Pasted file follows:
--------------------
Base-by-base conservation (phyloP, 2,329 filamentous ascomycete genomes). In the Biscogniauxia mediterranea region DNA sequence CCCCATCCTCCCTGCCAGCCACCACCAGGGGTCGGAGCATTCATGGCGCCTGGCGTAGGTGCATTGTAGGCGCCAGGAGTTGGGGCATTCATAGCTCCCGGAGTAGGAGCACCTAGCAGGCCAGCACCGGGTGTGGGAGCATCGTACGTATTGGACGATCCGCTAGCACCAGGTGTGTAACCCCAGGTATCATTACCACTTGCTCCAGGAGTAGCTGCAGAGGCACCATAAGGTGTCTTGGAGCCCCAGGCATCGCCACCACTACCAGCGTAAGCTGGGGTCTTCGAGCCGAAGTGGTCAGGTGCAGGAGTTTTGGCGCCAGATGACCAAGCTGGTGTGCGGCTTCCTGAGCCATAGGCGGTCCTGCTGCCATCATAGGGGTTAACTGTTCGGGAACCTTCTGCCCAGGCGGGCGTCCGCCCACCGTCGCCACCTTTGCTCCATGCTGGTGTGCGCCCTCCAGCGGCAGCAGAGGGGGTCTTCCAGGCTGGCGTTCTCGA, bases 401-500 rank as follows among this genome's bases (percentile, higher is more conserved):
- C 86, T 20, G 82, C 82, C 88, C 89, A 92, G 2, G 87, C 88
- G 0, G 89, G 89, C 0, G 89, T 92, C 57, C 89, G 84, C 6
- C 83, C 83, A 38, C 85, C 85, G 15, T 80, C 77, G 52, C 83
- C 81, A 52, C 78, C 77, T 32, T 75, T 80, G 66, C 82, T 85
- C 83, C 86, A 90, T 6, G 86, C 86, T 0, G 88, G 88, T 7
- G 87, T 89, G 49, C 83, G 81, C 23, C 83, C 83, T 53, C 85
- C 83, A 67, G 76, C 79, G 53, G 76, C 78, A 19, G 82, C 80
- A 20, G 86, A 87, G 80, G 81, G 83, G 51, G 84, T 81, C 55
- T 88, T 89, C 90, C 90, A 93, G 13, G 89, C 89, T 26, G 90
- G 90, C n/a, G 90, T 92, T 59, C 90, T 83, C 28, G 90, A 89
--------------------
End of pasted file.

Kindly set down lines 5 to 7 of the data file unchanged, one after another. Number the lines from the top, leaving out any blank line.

- C 81, A 52, C 78, C 77, T 32, T 75, T 80, G 66, C 82, T 85
- C 83, C 86, A 90, T 6, G 86, C 86, T 0, G 88, G 88, T 7
- G 87, T 89, G 49, C 83, G 81, C 23, C 83, C 83, T 53, C 85